Noli Indian School students were busy before the school was temporarily closed due to recommendations surrounding the coronavirus outbreak. In early March, AVID program students wrote stories, freshmen participated in mock job interviews and sophomores presented group projects.
Students in middle and high school grades who are enrolled in the AVID (Advancement Via Individual Determination) program were tasked with creating a story about superheroes. After the stories were written and illustrated and put together in the form of a storybook, they visited the Soboba Tribal Preschool to share their tales.
On March 3, middle school students Luisa Rivera, Paakishla Valenzuella, Damien Vega and Maritza Zaragoza visited all the classrooms to read to the young children. High School students visited on other days to do the same.
“They were asked to create a story to highlight how anyone can make a difference after learning about young people who are superstars for their humanitarian advocacy,” said Elizabeth Alford LaCella, who teaches English and coordinates the AVID program.
“They were asked to come up with a super strength such as saving our oceans from pollution and then present the message in a way that would be understandable at a preschool level.”
Rivera’s story, “Paa’ila and Friends Recycle,” was about turtle friends of Sonny Island who found something shiny and colorful in the ocean where they lived. Paa’ila and friends told their schoolteacher, Miss Starfish, what they had found and she said if they found more they should remove it from the ocean. While taking the trash they found to the shore, a baby raccoon named Charlie agreed to help and found a big basket they could put the trash into. The story reflected how working together for a common goal can be fun if you do it with your friends – even new ones.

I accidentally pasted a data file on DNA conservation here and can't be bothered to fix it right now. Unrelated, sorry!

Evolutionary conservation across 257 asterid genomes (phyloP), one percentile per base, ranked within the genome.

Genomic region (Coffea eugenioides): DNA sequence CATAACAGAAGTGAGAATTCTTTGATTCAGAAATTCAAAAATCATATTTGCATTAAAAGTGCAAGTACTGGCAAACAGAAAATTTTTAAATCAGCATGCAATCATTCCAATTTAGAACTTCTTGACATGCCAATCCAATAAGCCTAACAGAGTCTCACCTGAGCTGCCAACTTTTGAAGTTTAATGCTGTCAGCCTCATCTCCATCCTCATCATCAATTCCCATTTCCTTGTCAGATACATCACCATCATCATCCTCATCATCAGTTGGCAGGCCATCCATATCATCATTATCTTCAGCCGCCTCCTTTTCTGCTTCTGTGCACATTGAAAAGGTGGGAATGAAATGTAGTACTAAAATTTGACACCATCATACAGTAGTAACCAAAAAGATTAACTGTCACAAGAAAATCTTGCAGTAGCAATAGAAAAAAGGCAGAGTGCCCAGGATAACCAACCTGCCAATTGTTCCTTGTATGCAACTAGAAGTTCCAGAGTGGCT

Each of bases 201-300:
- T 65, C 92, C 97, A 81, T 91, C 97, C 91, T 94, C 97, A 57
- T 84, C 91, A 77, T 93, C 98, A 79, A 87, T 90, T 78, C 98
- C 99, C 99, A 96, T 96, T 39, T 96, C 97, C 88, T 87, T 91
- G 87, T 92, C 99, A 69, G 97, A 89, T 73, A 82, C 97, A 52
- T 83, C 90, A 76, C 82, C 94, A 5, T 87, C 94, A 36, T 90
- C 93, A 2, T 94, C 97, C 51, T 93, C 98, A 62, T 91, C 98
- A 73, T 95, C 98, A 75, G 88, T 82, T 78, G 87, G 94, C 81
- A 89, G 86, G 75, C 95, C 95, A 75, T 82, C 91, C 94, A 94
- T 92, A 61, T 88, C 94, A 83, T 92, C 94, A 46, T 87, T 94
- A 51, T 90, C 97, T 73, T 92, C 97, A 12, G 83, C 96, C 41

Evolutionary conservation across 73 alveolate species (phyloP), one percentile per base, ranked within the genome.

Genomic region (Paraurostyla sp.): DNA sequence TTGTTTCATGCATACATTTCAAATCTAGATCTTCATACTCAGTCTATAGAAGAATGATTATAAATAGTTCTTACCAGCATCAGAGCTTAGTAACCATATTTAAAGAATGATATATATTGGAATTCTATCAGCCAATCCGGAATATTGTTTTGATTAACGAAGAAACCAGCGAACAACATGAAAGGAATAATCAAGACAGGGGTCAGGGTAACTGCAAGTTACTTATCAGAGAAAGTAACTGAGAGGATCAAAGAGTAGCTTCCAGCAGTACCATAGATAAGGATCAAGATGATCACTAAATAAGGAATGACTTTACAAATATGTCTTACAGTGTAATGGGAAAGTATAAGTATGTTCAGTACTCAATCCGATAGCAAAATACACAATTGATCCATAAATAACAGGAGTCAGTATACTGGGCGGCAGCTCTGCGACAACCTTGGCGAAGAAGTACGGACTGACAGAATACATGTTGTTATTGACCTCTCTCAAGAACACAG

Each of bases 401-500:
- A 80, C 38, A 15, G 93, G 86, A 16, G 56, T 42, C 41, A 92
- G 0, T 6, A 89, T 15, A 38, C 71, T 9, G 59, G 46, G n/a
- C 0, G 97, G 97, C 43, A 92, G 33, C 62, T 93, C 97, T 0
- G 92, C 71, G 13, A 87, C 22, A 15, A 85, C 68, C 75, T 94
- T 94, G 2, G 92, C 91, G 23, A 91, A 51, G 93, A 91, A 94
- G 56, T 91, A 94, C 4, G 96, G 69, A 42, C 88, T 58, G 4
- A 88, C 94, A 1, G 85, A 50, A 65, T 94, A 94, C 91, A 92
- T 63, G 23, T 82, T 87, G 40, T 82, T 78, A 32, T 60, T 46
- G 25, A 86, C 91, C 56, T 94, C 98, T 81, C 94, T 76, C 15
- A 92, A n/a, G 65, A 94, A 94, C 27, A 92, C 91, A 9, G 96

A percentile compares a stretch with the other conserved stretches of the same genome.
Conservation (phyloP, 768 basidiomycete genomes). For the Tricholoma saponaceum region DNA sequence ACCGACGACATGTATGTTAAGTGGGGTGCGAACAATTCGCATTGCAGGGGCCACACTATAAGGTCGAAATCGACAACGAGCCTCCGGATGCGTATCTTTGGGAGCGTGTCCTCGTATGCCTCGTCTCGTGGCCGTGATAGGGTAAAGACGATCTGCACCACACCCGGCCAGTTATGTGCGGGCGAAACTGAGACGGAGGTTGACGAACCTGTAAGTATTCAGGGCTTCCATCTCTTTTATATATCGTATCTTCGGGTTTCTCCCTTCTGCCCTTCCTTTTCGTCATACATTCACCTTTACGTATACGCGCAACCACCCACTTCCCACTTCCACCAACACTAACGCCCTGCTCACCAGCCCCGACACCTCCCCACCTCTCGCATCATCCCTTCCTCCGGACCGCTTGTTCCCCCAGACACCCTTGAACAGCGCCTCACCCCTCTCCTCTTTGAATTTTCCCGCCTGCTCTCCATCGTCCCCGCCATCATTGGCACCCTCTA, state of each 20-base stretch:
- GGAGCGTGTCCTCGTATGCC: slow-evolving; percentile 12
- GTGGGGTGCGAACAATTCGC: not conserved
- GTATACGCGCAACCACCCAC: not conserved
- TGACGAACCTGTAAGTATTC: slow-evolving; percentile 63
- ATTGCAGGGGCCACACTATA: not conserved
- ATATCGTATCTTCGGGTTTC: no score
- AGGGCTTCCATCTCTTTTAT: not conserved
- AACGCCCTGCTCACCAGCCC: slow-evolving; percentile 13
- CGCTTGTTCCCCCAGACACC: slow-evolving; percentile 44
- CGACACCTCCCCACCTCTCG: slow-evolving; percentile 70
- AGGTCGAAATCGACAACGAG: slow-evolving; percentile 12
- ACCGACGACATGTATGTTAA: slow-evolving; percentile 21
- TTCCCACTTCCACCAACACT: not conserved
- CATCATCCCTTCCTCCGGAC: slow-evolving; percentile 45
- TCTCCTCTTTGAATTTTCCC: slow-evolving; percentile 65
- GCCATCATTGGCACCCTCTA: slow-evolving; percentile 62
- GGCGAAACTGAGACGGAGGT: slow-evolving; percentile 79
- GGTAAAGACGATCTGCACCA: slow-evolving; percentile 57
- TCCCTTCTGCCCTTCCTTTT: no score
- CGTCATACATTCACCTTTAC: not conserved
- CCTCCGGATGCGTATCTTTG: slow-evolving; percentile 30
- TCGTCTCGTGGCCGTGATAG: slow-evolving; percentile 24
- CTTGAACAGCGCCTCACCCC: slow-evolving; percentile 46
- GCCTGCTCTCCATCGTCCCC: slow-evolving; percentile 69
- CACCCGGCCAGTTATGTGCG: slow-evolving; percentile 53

Valenzuella created a story about a boy named Pablo who tries to make friends but is bullied because he is new to the town. But the next day he returned to the park and one of the boys sat with him and they got along fine. The other kids joined them, and they all became friends. The story showed that it only takes one person to show kindness towards another and then it will spread.
Vega wrote about “The Plastic Bottle” and how a boy named Todd saw a plastic bottle floating down the river near his home and removed it because he knew it could harm the fish. After seeing this happen a few more times, Todd went in search of the source of the bottles. When he saw a man tossing them into the river, he explained why it was not a good idea and the man realized he should recycle instead of disposing of his plastic bottles into the water. Todd shared his experience with his mom and they started a group to help educate the public through posters explaining the harm plastic does to ocean life.
Zaragoza incorporated some Spanish language lessons into her book about feeding the hungry. As Katie the dinosaur was walking home, she met some terribly thin dinosaurs who were craving some tasty leaf burritos. She asked her mom to make some extras that she could share with them the next day. The hungry dinosaurs were so grateful that Katie had the idea of working with her mom to create the “Feed the Hungry Foundation” from their own kitchen.
On March 4, Alford instructed freshmen students on real world employment skills and how attitude, attire and eye contact are key to a successful interview. Students were given the opportunity to test those skills on March 4 when they met with community members who acted as employers and posed questions to them about their experience and qualifications for the job.
Applications were completed based on job descriptions for either a host/hostess or groundskeeper at the Soboba springs Golf Course. In the process of completing the applications during class, Alford encouraged students to relate activities they have already done to the current job they were seeking. Helping family members with yard cleanup and other outdoor maintenance would be considered pertinent and taking part in community service shows a willingness to be friendly and helpful to others.
Alford and Wesley Snyder, who teaches English and serves as Senior Advisor, joined forces to educate sophomores on the importance of working together as a team and presenting to an audience. Students were broken into four groups of four who were asked to create a business and then produce a visual representation of a home page for its website. They were given about 15 minutes to complete the project and showed much creativity.
One group created a new soda and called it Exotic Pop, with a nod to its most popular flavor of Lemon Zest. Other businesses were a family medical practice, a clothing company Top $helf and the Freshkix shoe company.
Business Manager Genna Santini, part of Noli’s administrative staff, pitched in to help with the freshmen and sophomore projects.
Photos courtesy of Soboba Band of Luiseño Indians